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Forecasters vary on at least three dimensions:

1. accuracy- as measured in (e.g.) average brier score over time (brier score is a measure of error where if you think (say) p is 0.7 likely and p turns out to be true, then your brier score on this forecast is (1 - 0.7)^2).
2. calibration - how close are they to perfect calibration where for any x, if they assign a probability of x% to a given statement, in x% of cases, they are right?
3. reliability - how much evidence does a given forecast of yours provide for the proposition in question being true? I think of this as "for a given confidence level c, whats the bayesfactor P(you say the probability of x is c|x)/P(you say the probability of x is c|not-x)?"

I wonder how these three properties relate to each other.

(A) Assume that you are perfectly calibrated at 90% and you say "It will rain today with 90% probability" - how should I update on your claim given I know your perfect calibration? My first intuition is that, given your perfect calibration,
P(you say rain with 90%|rain) is 90% and P(you say rain with 90%| no rain) is 10% likely. But that doesn't follow from the fact that you are perfectly calibrated, does it? Does your calibration have any bearing at all on your reliability (apart from the fact that both positively correlate with forecasting competence)? If it doesn't - why do we care about being calibrated?

(B) How does accuracy relate to reliability? Can infer something about your reliability from knowing your over-time brier score?

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Anon User

Sep 11, 2022

10

It would seem that by definition, perfectly calibrated forecasters are equally reliable, and among the perfectly calibrated forecasters the more accurate ones are those that are forecasting more extreme probabilities more often.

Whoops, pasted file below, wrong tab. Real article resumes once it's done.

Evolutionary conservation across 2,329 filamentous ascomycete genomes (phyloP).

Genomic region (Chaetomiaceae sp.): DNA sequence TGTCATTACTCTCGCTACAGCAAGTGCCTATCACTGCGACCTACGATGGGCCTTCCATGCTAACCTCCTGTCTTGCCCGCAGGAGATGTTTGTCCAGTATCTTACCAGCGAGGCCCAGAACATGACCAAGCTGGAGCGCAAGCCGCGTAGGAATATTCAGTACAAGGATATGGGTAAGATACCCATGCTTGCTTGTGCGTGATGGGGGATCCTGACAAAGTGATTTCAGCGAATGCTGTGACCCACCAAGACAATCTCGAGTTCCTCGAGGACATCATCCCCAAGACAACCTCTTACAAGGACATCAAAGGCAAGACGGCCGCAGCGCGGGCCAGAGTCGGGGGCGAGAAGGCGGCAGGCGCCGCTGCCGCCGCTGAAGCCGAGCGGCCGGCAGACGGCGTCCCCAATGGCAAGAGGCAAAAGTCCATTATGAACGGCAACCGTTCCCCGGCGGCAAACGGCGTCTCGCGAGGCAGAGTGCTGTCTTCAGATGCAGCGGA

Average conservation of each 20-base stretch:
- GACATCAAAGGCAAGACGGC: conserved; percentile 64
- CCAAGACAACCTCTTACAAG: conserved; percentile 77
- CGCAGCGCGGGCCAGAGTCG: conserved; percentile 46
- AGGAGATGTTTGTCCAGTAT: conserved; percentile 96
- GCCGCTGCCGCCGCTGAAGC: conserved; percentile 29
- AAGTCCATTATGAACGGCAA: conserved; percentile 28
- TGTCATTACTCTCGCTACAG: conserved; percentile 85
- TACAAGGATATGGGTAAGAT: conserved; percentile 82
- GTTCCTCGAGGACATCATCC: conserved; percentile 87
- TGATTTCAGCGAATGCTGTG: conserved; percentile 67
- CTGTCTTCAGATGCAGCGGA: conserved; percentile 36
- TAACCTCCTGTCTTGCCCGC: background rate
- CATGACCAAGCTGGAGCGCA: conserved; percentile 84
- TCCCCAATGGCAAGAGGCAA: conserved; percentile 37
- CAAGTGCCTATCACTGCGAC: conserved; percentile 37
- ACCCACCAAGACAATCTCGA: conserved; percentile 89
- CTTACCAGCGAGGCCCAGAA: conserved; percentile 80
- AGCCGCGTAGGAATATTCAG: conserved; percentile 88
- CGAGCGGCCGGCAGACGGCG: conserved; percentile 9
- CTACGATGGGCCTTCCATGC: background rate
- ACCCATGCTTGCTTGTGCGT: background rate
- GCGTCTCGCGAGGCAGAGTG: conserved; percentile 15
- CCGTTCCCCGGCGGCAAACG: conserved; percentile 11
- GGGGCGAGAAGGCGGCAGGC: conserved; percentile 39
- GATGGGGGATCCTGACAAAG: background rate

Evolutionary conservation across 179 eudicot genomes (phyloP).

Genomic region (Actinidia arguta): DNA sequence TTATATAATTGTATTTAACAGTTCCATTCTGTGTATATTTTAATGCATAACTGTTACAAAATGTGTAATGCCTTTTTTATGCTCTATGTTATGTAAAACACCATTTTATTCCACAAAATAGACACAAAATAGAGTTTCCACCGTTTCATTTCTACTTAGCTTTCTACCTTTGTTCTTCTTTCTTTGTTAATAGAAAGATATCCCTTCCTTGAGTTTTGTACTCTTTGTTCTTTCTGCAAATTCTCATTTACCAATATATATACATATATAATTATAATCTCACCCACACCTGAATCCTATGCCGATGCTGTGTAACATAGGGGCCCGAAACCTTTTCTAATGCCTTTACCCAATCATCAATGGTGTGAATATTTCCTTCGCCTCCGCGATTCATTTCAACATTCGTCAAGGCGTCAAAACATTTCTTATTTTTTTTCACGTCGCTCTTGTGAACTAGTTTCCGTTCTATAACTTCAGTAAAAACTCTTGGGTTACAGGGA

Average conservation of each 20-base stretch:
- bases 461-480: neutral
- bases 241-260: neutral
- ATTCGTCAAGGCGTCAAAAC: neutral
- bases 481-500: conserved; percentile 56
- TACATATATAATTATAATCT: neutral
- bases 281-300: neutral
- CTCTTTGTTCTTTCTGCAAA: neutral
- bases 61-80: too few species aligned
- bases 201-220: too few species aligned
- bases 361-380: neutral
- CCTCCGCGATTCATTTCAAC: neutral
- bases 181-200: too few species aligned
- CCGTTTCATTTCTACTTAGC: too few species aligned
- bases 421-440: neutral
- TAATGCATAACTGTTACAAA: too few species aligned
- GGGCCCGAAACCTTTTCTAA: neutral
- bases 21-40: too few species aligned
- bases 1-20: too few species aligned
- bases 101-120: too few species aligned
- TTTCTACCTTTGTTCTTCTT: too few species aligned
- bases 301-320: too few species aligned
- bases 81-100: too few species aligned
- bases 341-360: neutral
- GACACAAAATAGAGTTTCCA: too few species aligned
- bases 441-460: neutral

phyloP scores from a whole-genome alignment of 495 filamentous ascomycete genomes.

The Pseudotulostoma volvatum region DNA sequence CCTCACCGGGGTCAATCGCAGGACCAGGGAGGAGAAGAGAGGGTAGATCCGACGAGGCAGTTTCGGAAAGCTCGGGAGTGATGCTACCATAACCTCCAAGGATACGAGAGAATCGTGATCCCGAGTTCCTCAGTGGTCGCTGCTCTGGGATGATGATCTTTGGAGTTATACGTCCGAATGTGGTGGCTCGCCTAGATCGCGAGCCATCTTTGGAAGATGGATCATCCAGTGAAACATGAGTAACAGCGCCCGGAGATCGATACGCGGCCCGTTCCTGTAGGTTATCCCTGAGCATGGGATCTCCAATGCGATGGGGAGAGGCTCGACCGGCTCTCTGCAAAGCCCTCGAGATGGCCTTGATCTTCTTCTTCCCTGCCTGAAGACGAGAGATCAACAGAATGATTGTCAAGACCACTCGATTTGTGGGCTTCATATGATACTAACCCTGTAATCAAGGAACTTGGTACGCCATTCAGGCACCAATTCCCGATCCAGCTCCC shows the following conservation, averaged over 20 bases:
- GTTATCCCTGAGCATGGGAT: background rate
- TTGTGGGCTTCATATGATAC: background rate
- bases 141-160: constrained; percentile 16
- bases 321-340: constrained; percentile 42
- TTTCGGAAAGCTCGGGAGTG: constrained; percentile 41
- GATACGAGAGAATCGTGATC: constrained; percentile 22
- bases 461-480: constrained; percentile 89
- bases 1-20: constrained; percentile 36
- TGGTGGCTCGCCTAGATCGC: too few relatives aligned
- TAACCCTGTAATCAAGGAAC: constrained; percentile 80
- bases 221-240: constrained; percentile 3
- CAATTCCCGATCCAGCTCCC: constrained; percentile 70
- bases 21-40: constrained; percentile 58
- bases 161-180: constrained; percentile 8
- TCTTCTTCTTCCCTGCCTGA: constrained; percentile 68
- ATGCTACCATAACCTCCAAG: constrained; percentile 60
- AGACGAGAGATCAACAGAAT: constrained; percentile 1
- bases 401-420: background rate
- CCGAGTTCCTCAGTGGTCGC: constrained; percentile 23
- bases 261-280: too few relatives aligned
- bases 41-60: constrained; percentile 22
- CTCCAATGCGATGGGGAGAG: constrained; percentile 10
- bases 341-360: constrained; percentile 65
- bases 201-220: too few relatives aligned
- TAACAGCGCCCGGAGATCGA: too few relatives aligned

I am extremely interested in these sorts of questions myself (message me if you would want to chat more about them). In terms of the relation between accuracy and calibration, I think you might be able to see some of this relation from Open Philanthropy's report on the quality of their predictions. In footnote 10, I believe they decompose Brier score into a term for miscalibration, a term for resolution, and a term for entropy.

Also, would you be able to explain a bit how it would be possible for someone who is perfectly calibrated at predicting rain to predict rain at 90% probability but the Bayes factor based on that information to not by 9? To me it seems like for someone to be perfectly calibrated at the 90% confidence level the ratio of it having rained to it not having rained whenever they predict 90% rain has to be 9:1 so P(say rain 90% | rain) = 90% and P(say rain 90% | no rain)=10%?

Hey, thanks for the answer and sorry for my very late response. In particular thanks for the link to the OpenPhil report, very interesting! To your question - I now changed my mind again and tentatively think that you are right. Here's how I think about it now, but I still feel unsure whether I made a reasoning error somewhere:

There's some distribution of your probabilistic judgments that shows how frequently you report a given probability in a proposition that turned out to be true. It might show e.g. that for true propositions you report 90% probability in 10% of all your probability judgements. This might be the case even if you are perfectly calibrated as long as, for false propositions, you report 90% in (10/9) % of all your probability judgements. Then, it would still be the case that 90% of your 90% probability judgements turn out to be true - and hence you are perfectly calibrated at 90%.

So, given these assumptions, what would the Bayes factor for your 90% judgement in "rain today" be?
P(you give rain 90%|rain) should be 10% since I'm sort of randomly sampling your 90% judgement from the distribution where your 90% judgement occurs 10% of the time. For the same reason, P(you give rain 90%|no rain) = 10/9 %. Therefore, the Bayes factor is 10%/(10/9)% = 9.

I suspect that my explanation is overly complicated feel free to point out more elegant ones :)

By no means an expert, but I think point estimates of probability miss a lot of relevant information that is captured by confidence/credibility intervals and distributions, like the point estimate's reliability. In general it probably pays to think about forecasting not as something new and unique humans do, but in terms of predictions made, say, in physics, where people calculate probability distributions and confidence intervals for particle masses, cosmological constant value, element abundance on exoplanets etc.

TL;DR: this community tends to reinvent the wheel a lot.